McKinsey & Company further states that the sensitivity of supply chains has been highlighted during the COVID-19 crisis, when two-thirds of cell therapy companies surveyed reported supply-chain disruptions because of travel restrictions.

True innovation for autologous manufacturing

Cell therapy manufacturing

For autologous cell therapies, the major pain points are patient-to-patient variability in the starting material, multiple manufacturing spaces to increase throughput, and variability in the overall yield of the final cell product. There are many closed system and automated technology solutions being developed that will provide incremental improvements to process robustness, reproducibility, and sterility assurance. These technologies may also reduce labor needs per batch helping to reduce costs.

“I do believe that innovation will come incrementally to autologous cells,” explains Gilbert. “But when you are talking about true innovation, think back to the first principles of cell source and look for pools of allogeneic cells as a source or a cell line. NK cell lines that are available offer that opportunity. The second piece is the complexity of genetic modification — if there is a way to avoid genetically modifying cells yet redirect them to the target for a reasonable period — that becomes a real innovative shift from a regulatory standpoint and will probably reduce costs significantly.”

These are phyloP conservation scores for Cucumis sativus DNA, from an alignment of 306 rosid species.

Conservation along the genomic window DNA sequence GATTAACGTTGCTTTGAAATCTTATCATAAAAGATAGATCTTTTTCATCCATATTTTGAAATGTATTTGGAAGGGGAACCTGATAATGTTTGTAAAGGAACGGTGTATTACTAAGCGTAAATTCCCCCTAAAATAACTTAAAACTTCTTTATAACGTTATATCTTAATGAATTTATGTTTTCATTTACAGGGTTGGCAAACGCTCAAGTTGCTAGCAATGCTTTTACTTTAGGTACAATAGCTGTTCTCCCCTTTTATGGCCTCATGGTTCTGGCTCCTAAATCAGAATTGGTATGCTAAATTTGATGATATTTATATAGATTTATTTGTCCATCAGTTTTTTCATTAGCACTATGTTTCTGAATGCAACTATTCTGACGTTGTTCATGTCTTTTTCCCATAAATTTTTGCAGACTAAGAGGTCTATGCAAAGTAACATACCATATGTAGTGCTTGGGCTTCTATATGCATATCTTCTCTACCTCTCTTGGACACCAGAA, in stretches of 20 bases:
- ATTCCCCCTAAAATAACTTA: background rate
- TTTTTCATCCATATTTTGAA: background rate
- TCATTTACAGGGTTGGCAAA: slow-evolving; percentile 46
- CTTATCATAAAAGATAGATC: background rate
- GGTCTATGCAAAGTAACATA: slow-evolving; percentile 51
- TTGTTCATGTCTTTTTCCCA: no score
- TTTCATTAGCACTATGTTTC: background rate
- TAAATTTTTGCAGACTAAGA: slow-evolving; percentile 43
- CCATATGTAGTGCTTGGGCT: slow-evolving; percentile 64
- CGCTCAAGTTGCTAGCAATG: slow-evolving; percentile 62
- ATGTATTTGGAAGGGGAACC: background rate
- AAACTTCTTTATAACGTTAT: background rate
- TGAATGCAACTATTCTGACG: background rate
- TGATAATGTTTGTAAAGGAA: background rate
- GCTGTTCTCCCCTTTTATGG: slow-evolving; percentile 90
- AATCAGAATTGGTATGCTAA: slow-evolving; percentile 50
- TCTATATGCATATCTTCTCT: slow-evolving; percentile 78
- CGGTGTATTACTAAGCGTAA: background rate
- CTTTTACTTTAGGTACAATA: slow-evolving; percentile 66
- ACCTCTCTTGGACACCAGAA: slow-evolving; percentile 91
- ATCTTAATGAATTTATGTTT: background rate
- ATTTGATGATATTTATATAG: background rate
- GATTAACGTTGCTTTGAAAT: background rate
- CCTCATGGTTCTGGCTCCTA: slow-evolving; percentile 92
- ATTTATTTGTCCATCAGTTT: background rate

The importance of partnership

The typical early-stage cell therapy company lacks the resources for implementing internal manufacturing capabilities. Instead, they outsource to fulfill their manufacturing demands, particularly during pre-clinical and early stages of clinical development. Different products have different needs, but Cell & Gene Live panelists strongly suggest that biotechs identify a reputable market partner that focuses on automation.

For autologous therapies, the patient stands at the beginning and end of the supply chain, and therefore, proximity of manufacturing to patients is key to reducing complexity. The partnership should be comprised of a fully integrated offering, including logistics, scheduling, distribution, chain of custody, chain of identity, etc.

“Of course, before you identify a market partner, be sure to evaluate the products already on the market,” explains Gilbert. “There are different products that allow for very efficient culturing of cells. We evaluate those products, those devices, first. And then, we potentially work with the partner to focus on the automation aspect to develop something more specific for the products.”

“Some manufacturing solutions require cell therapy manufacturers to modify their process to fit the manufacturing system, leading to costly qualification and possible re-validation activities,” says Anthony Annibale, Global VP, Commercial, Invetech. “Instead, by using configurable platforms that can be programmed to fit the manufacturers’ unique processes allow for increased inter-batch consistency, increased cell recovery, and viability while being cost-effective over the long-term.”

The shifts in the industry toward improving manufacturing efficiencies will lead to a positive change in the cost structure of personalized medicine. Specifically, this will allow for more cost-effective manufacturing of autologous cells.

Cell and gene webinar

Watch the full webinar on Cell& on demand.

This article was originally published on Cell & Gene and has been republished with the permission of Cell & Gene.  

Byline: Erin Harris, Editor-In-Chief, Cell & Gene